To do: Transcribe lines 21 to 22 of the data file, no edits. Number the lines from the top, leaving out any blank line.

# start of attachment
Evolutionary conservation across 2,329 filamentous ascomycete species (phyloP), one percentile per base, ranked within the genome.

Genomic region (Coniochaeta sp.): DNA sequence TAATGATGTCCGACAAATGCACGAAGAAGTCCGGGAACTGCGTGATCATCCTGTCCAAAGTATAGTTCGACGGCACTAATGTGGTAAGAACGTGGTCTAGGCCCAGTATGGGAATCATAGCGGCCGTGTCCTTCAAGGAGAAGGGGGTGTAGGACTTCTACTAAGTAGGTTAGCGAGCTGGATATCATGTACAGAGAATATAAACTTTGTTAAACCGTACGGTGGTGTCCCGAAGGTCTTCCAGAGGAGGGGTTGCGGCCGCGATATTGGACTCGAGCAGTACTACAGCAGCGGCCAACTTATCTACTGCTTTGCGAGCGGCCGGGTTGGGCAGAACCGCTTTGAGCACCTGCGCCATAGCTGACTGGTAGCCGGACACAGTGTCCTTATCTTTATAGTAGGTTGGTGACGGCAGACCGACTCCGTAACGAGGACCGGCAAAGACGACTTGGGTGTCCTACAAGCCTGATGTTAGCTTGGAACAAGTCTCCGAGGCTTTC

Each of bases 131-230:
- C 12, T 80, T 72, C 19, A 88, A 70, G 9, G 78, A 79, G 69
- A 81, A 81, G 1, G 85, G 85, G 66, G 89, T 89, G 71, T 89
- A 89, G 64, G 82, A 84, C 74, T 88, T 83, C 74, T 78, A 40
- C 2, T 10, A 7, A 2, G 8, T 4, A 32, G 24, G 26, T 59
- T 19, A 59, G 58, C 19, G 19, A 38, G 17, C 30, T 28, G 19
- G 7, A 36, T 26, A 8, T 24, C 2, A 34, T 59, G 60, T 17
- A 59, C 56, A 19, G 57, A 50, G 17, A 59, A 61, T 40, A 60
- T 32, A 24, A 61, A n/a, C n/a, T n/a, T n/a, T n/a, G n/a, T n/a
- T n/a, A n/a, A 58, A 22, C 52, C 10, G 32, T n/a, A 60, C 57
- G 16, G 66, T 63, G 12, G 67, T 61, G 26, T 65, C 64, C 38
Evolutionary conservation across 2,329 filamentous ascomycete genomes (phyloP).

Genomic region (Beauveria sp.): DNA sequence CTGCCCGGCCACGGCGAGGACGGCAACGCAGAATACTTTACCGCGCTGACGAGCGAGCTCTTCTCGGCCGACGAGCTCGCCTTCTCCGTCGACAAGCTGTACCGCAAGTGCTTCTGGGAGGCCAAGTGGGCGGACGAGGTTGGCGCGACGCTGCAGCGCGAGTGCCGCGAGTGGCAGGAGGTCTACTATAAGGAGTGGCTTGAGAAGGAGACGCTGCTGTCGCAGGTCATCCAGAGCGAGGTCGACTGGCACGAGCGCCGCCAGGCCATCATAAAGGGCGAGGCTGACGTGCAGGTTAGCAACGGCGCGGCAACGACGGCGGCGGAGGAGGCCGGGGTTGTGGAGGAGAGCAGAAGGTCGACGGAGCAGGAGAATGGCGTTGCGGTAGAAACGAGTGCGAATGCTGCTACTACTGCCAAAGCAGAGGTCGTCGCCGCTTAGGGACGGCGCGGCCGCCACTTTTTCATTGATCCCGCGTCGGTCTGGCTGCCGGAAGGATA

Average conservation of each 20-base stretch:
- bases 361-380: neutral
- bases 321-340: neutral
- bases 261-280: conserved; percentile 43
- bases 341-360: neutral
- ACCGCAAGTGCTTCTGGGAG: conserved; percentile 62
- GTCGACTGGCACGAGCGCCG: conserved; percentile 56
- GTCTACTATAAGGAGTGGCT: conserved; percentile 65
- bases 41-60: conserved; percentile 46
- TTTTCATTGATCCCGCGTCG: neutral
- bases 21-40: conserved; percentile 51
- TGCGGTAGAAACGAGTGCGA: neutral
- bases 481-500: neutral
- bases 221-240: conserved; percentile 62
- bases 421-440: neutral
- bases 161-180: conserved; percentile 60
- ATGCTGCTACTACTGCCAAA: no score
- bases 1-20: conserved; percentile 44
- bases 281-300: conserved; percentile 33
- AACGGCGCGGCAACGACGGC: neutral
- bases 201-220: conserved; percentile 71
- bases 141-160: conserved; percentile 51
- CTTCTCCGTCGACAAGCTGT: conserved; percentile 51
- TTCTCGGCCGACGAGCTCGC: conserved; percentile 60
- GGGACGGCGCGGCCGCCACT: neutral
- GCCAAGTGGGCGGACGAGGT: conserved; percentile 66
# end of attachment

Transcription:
- ACCGCAAGTGCTTCTGGGAG: conserved; percentile 62
- GTCGACTGGCACGAGCGCCG: conserved; percentile 56